During the 1930s, the BBC formed many of its light-music orchestras, including the BBC Theatre Orchestra (later renamed the BBC Concert Orchestra). They gave the first performance many of Coates’s works, including the concert waltz Footlights (1939) and the romance Last Love (1939).

Springtime was Coates’s eleventh suite, and one of his finest, though it never achieved the popularity of the others. Written in 1937, its first movement Fresh Morning, with its jaunty 6/8 rhythm, seems to reflect the age before the First World War and the music of composer Edward German. The second movement Noon Day with its soulful violin solo conjures up a fading memory of a lost age. The third movement, Dance of the Twilight, however, is a modem, optimistic Coates waltz.

A year earlier, Coates had written his only purely abstract symphonic music, a concerto for saxophone and orchestra. He had met the virtuoso saxophonist Sigurd Raschèr, who commissioned him a work for the 1936 Folkestone Festival. Coates had a fascination with the saxophone, having first used it in the movement Westward from his Four Ways Suite. He was to use it also in Man about Town from his Three Men Suite, the work Raschèr first heard at their meeting in Belfast.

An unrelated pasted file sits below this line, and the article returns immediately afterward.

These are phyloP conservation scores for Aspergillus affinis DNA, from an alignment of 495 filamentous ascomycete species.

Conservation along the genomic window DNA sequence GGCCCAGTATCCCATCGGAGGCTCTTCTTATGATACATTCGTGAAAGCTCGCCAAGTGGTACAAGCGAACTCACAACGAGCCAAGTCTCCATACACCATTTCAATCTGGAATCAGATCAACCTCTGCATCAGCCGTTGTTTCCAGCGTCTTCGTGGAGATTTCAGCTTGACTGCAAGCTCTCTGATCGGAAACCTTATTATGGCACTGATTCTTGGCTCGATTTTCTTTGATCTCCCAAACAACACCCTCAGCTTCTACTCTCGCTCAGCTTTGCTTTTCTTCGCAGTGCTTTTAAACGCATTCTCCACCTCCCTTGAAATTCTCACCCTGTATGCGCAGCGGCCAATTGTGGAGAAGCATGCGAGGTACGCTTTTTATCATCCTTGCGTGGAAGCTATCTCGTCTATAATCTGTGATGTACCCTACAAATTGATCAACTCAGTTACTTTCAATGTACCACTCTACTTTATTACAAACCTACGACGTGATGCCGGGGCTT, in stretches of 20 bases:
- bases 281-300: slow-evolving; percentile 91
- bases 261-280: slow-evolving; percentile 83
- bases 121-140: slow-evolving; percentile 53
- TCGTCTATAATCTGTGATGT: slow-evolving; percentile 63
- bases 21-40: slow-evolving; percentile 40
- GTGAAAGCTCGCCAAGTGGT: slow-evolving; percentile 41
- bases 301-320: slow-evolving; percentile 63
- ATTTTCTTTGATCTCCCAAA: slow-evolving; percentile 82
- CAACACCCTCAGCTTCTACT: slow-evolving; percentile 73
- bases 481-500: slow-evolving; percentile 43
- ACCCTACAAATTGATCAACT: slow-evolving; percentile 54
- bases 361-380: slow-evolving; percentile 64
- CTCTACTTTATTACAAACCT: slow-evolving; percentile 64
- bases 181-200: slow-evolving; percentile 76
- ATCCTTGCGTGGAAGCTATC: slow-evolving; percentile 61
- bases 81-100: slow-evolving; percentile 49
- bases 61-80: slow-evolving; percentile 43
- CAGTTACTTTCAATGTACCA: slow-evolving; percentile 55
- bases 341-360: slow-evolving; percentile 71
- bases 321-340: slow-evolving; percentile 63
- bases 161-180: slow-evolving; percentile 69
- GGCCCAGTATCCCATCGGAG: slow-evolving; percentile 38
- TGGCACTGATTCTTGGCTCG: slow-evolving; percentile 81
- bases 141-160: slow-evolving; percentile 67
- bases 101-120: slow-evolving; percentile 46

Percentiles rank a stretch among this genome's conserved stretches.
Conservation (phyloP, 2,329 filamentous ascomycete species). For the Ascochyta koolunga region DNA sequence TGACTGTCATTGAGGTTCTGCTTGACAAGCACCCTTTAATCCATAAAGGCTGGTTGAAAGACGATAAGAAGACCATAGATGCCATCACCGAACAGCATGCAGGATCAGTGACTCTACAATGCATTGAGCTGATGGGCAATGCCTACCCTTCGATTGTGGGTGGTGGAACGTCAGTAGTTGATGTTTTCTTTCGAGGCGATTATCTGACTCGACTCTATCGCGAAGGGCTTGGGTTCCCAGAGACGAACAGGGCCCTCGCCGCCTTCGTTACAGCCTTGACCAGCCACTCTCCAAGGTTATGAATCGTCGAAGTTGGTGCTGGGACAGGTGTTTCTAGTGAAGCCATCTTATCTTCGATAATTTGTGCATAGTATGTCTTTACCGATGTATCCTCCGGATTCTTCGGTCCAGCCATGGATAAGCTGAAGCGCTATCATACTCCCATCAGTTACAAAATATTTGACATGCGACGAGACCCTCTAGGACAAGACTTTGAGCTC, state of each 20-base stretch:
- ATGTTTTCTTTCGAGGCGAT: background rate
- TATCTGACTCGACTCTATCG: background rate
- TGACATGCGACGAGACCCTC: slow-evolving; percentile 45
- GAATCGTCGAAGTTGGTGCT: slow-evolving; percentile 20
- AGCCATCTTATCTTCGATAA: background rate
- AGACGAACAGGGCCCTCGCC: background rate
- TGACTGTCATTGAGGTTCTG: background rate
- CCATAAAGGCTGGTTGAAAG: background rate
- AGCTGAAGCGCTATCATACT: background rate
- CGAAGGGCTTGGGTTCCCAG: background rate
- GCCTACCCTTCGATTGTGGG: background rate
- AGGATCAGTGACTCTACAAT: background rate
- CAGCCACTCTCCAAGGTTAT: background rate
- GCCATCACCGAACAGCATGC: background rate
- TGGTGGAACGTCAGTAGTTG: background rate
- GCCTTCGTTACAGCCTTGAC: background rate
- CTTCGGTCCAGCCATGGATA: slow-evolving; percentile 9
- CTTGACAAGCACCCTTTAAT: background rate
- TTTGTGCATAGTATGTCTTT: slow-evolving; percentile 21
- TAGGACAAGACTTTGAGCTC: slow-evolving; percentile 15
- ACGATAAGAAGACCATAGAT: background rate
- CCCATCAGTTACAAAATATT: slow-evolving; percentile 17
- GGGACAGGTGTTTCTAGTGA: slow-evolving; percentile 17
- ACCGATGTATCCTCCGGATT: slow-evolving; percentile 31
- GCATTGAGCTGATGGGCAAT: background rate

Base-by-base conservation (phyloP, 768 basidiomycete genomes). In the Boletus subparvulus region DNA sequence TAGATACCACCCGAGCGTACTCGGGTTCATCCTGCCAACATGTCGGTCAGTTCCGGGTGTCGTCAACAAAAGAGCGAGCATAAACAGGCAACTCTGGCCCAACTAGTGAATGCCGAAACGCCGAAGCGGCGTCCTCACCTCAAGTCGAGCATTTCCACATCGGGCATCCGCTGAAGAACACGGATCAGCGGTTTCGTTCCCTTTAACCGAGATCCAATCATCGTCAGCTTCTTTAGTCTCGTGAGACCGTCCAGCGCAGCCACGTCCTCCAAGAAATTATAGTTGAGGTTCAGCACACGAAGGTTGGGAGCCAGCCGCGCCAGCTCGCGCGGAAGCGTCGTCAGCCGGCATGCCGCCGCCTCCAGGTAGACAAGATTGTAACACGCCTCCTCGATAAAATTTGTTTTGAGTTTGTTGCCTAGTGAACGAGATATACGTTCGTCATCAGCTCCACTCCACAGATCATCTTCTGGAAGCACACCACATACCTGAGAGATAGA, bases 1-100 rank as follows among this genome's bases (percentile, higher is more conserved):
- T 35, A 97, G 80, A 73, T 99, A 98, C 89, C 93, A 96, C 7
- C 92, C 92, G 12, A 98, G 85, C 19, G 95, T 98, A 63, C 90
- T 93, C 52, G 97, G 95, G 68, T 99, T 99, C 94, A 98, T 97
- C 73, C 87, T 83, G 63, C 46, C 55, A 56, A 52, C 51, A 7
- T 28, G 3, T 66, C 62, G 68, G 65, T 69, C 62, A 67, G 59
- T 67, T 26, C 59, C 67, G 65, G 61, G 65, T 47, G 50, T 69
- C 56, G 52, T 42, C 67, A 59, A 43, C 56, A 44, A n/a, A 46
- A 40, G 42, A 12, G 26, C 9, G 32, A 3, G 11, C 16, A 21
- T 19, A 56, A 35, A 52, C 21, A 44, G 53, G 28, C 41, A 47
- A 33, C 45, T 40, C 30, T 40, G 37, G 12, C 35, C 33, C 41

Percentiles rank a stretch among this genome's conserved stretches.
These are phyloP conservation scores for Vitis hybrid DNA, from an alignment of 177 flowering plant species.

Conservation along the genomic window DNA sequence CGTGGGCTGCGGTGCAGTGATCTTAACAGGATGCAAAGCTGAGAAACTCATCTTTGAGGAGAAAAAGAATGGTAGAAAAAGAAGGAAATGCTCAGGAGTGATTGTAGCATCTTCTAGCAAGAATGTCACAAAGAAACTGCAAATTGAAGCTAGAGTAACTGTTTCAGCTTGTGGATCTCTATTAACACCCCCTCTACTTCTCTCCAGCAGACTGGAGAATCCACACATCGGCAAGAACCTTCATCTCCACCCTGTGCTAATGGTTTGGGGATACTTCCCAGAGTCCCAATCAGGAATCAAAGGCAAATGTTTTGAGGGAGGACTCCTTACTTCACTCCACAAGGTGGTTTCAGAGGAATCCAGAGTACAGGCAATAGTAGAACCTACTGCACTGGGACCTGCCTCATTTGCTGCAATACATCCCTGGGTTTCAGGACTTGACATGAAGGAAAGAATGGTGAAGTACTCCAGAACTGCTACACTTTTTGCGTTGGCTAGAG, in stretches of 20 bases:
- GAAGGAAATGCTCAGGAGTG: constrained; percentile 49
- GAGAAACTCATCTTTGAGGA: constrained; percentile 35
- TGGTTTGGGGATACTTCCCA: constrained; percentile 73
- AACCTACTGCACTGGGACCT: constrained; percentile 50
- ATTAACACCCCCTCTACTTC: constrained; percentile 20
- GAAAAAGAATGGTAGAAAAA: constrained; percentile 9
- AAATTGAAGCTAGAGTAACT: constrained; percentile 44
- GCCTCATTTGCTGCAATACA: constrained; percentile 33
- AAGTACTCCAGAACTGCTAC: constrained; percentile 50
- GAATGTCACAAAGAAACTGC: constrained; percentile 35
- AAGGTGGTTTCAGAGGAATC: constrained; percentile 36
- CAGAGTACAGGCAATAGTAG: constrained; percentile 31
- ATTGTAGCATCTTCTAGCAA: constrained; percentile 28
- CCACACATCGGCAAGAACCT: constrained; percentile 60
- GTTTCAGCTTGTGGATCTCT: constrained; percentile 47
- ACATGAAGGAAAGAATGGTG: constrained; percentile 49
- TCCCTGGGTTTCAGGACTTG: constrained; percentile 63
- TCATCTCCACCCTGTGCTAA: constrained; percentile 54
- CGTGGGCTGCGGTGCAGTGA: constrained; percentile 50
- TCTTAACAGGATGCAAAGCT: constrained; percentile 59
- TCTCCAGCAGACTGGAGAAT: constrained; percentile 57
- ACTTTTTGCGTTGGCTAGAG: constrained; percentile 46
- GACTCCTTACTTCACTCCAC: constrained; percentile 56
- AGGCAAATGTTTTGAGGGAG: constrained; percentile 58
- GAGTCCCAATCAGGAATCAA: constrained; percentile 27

The Saxo-Rhapsody, as it became known, is a nine-minute virtuosic display that Coates wrote in less than one month. Cast in one movement, an energetic central Allegro vivace is surrounded by a reflective Moderato section. Along with Debussy’s Rhapsody for Saxophone and Orchestra and concertos by Joseph Holbrooke and Lars-Erik Larsson, the Coates concerto is one of the major saxophone pieces from the earlier part of the century.